denying in some way that it is the final destiny
    of man.
  • Earnest Becker

35
Death anxiety
  • I was all but paralyzed by what I would call
    intense anxiety. When the diagnosis was
    confirmed, the anxiety took off its mask and
    revealed itself to be abject terror, a fear I had
    not felt before and which has haunted me everyday
    since, appearing now and again despite my efforts
    to submerge it in everyday routines

36
  • .. It was a dread for which no words were
    adequate. I now feel sure that whatever it was
    in me that changed did so through that experience
    of fear, which came from a force not known
    before.
  • Fear, death and sociology, 2002
  • Ian Craib, Dept. of Sociology, University of
    Essex, UK

37
Terror Management Theory
  • Ways people "manage" the potential terror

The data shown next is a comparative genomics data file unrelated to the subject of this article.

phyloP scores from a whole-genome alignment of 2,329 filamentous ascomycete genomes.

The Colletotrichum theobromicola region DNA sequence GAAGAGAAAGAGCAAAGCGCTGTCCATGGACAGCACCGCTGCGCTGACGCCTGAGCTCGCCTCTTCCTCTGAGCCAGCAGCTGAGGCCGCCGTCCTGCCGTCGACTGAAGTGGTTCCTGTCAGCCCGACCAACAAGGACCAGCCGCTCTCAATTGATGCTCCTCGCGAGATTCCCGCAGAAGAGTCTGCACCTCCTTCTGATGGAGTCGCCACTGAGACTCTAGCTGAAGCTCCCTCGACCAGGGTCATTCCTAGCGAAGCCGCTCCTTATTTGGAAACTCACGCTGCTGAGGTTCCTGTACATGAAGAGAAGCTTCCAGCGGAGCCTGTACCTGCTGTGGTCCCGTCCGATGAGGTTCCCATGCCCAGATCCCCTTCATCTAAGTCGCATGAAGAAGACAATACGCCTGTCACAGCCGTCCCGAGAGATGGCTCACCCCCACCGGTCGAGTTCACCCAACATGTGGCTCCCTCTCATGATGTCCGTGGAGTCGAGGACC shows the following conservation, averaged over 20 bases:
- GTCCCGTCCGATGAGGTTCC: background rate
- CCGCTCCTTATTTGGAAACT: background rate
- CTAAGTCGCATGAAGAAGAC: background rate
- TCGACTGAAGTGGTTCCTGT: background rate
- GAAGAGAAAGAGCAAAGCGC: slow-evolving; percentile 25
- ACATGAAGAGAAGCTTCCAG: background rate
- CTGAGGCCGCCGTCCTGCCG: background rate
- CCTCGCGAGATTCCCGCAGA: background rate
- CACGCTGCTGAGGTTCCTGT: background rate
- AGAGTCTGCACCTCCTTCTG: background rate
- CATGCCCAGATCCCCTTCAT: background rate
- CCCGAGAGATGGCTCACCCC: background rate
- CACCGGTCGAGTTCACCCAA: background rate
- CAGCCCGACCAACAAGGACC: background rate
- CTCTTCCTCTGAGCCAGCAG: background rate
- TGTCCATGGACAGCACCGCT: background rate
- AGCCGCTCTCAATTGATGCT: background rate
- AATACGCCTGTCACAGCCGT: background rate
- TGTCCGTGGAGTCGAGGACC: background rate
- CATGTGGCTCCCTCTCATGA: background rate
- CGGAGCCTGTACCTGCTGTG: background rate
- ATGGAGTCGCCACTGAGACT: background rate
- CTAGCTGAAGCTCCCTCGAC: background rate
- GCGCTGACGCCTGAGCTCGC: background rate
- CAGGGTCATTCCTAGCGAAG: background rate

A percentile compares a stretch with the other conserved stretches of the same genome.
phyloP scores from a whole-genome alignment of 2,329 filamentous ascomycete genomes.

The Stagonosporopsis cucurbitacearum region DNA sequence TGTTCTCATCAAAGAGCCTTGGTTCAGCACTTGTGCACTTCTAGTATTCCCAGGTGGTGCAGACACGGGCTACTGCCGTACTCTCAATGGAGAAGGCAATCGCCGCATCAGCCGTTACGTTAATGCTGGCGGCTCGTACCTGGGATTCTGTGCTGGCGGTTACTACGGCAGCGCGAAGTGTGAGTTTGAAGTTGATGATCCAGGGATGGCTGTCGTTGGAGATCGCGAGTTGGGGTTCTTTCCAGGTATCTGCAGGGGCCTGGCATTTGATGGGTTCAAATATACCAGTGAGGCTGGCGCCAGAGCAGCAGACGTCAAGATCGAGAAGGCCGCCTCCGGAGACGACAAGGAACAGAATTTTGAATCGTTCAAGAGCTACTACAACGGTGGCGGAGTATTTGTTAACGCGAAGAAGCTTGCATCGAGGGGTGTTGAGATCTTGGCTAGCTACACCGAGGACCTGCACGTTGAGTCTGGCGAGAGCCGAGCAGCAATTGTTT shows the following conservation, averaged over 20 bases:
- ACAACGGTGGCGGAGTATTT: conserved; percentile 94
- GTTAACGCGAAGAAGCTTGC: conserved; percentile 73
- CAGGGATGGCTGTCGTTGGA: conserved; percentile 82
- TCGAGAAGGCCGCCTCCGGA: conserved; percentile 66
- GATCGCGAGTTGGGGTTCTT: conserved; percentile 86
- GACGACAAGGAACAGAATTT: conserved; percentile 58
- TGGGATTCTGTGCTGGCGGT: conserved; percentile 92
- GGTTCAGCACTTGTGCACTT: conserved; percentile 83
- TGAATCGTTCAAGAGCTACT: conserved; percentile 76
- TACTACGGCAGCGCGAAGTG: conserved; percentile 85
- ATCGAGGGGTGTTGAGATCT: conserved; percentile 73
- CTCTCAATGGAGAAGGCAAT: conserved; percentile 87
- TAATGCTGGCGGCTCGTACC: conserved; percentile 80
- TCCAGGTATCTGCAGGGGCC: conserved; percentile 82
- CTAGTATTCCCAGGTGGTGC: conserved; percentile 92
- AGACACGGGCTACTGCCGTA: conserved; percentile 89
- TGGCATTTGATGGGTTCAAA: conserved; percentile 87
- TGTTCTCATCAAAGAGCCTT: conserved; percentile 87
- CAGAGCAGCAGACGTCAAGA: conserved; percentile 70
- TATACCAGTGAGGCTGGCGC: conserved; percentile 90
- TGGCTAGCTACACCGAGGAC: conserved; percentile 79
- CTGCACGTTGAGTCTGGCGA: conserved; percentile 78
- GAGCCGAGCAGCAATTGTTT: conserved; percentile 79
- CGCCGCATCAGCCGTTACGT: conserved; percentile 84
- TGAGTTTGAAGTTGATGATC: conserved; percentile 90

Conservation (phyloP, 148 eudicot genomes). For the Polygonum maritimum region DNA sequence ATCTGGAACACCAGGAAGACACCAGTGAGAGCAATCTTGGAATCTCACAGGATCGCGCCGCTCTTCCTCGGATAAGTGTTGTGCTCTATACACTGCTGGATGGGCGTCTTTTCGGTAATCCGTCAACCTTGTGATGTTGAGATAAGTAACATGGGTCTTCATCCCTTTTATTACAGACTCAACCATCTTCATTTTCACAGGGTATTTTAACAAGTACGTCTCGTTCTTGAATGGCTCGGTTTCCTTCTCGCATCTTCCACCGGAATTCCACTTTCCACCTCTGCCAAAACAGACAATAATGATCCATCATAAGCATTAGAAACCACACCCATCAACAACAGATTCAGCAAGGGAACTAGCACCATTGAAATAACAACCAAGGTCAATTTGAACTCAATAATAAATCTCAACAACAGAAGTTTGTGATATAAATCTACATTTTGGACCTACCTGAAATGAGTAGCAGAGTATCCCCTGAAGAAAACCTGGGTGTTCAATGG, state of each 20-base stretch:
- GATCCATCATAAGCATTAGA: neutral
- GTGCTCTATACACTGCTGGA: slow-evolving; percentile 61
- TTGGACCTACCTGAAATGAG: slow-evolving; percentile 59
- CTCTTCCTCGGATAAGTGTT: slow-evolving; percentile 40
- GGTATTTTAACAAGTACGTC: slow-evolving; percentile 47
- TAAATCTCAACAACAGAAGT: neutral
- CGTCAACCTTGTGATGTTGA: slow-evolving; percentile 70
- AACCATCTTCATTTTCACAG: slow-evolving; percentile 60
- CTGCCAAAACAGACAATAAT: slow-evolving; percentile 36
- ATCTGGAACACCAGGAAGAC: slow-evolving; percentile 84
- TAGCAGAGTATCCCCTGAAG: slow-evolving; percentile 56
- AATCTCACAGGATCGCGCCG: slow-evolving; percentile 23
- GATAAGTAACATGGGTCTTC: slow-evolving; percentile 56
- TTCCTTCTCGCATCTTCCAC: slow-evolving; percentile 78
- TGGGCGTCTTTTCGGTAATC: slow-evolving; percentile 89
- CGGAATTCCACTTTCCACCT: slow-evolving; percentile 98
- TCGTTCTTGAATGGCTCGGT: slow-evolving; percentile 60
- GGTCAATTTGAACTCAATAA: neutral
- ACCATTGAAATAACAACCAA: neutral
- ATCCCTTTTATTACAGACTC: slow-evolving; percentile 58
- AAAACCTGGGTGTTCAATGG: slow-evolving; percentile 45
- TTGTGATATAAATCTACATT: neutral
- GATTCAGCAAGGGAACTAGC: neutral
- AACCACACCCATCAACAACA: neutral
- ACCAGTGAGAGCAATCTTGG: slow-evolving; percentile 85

associated with death Dual anxiety buffers
  • -Utilizing an external cultural worldview
    beliefs about the nature of reality that provide
    a sense that the universe is meaningful, orderly,
    and stable and that provisions for immortality-
  • - Involving internal self-esteem the
    perception that one is living up to the standards
    of value associated with the social role
    inhabited by individuals in the context of their
    culture, and hence rendering them eligible for
    safety and security in this life and immortality
    thereafter

38
  • Dying is not a pathological problem to be
    treated, but we must use phase appropriate
    responses..
  • Pattison EM, 1977

39
Living-Dying Intervals
  • Acute Crisis Phase